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Why climate and sustainability professionals need to take the next step in our evolution

November 25, 2019 by  
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Sustainability professionals need to demonstrate the value they can bring to the highest levels of their organization. Simply put, we’re not there yet.

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Why climate and sustainability professionals need to take the next step in our evolution

These 21 projects are democratizing data for farmers

November 25, 2019 by  
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On fields across the world, phones, tablets, drones and other technologies are changing how food is grown. Through these devices, artificial intelligence (AI) — technology able to perform tasks that require human intelligence — may help farmers use the techniques they already know and trust on a bigger scale. And big data — data sets that reveal telling patterns about growth, yield, weather and more — may help farmers make better decisions before crises strike.

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These 21 projects are democratizing data for farmers

Biomaterials Archive debuts at Dutch Design Week 2019

October 22, 2019 by  
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Dutch Design Week , the largest design event in Northern Europe, is back once again this October to show how pioneering designers around the globe are changing the world for the better. Spread out across nine days with over a hundred locations in Eindhoven, the annual event will host a wide array of exhibitions, lectures, festivities and more — including the first-ever public presentation of a Biomaterials Archive , where attendees can see, touch, smell and even taste innovative materials made by students from organic and recycled materials. Held this year from October 19 to 27, Dutch Design Week is an annual showcase of futuristic design that covers a wide breadth of topics from sustainable farming to artificial intelligence and robotics. Every year, more than 2,600 designers are invited to present their pioneering work — with a focus given to young and upcoming talent — and more than 350,000 visitors from the area and abroad flock to Eindhoven to see how design has the potential to improve the world. Creative proposals for reducing waste and addressing other timely environmental topics, such as climate and biodiversity crises, have also been increasingly highlighted in recent years.  One such example of forward-thinking design by young designers can be found at the Biomaterials Archive, a multi-sensory exhibit open to the public all week at Molenveld 42 | Downtown. Hosted by Ana Lisa, the tutor for Design Academy Eindhoven’s Make Material Sense class, the exhibition will feature #ZeroWaste and #ZeroBudget material samples created by second-year BA students. Visitors will have the opportunity to interact with proposed alternatives to materials such as leather, plastic, marble, cotton and MDF. Related: Colorful People’s Pavilion in Eindhoven is made from 100% borrowed materials “It unveils how these young designers are taking matter into their own hands by farming organisms on the Academy’s shelves or recycling what’s being trashed at home, school’s canteen, city or farms,” reads a statement on the DDW website, which references biomaterials made from old bread, lichen, acorn-MDF, coffee grounds, kombucha , cow manure and even vacuum dust. “While they close some loops and make new, shorter life-span materials that forge new paths into design and architecture.” + Biomaterials Archive Images via DDW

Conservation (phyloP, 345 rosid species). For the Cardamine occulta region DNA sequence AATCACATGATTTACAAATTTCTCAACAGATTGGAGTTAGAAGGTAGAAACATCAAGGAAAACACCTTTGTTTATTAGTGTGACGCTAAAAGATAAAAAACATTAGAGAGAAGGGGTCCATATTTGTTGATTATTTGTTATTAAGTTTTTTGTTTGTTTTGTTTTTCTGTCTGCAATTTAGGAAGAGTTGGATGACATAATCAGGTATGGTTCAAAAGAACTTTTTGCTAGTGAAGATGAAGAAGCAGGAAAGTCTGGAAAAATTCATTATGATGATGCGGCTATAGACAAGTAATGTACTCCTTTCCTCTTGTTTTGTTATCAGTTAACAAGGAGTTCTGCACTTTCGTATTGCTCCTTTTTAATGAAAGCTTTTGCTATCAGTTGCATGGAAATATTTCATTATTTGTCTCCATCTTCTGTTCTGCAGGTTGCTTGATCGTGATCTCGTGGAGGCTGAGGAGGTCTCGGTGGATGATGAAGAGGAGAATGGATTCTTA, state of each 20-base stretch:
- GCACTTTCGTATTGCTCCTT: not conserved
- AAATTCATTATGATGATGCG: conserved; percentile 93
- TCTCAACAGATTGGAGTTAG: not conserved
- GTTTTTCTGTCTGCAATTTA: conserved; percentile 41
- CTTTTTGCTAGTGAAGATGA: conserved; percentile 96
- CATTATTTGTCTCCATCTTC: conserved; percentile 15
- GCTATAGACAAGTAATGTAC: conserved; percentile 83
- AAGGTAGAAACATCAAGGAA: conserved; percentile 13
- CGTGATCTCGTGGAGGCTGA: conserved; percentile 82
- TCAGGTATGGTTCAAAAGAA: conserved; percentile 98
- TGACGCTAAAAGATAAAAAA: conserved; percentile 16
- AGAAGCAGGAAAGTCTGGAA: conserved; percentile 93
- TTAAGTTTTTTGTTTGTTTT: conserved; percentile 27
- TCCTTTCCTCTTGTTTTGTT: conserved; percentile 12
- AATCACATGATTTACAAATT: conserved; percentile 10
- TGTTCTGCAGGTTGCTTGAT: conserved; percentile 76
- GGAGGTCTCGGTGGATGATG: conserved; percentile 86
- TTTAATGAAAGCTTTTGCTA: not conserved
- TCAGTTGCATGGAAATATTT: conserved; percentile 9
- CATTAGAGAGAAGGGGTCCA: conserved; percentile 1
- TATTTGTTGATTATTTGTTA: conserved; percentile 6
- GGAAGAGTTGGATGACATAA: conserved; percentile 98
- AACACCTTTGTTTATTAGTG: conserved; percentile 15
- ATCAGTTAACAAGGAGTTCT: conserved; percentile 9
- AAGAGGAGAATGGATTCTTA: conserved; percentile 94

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Biomaterials Archive debuts at Dutch Design Week 2019